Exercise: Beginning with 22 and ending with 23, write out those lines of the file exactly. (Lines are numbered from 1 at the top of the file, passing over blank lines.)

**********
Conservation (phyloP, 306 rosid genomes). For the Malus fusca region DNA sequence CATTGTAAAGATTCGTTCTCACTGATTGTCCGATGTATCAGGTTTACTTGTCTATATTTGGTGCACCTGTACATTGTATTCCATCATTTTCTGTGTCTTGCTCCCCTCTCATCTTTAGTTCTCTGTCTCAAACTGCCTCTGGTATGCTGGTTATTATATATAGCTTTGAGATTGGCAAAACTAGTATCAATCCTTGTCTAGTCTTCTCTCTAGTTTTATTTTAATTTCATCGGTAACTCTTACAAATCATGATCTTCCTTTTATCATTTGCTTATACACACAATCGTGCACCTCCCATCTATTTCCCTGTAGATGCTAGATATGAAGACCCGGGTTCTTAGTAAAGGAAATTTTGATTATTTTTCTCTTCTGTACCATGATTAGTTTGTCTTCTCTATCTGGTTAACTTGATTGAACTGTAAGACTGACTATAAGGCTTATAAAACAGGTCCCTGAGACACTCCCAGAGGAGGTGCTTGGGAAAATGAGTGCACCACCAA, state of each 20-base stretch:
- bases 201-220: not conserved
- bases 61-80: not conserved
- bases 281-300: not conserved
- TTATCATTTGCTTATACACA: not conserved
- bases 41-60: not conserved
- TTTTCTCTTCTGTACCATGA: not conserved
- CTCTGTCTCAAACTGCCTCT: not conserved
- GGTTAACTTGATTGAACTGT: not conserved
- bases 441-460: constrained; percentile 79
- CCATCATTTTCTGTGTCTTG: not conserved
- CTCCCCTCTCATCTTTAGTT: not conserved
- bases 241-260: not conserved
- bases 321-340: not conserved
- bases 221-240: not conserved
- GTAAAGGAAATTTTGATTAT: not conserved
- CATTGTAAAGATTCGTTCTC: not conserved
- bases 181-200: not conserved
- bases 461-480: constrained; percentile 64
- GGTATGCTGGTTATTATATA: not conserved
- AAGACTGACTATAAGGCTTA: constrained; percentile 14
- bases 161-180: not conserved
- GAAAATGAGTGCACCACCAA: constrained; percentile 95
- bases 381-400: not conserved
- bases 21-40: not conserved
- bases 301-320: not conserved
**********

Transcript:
- bases 161-180: not conserved
- GAAAATGAGTGCACCACCAA: constrained; percentile 95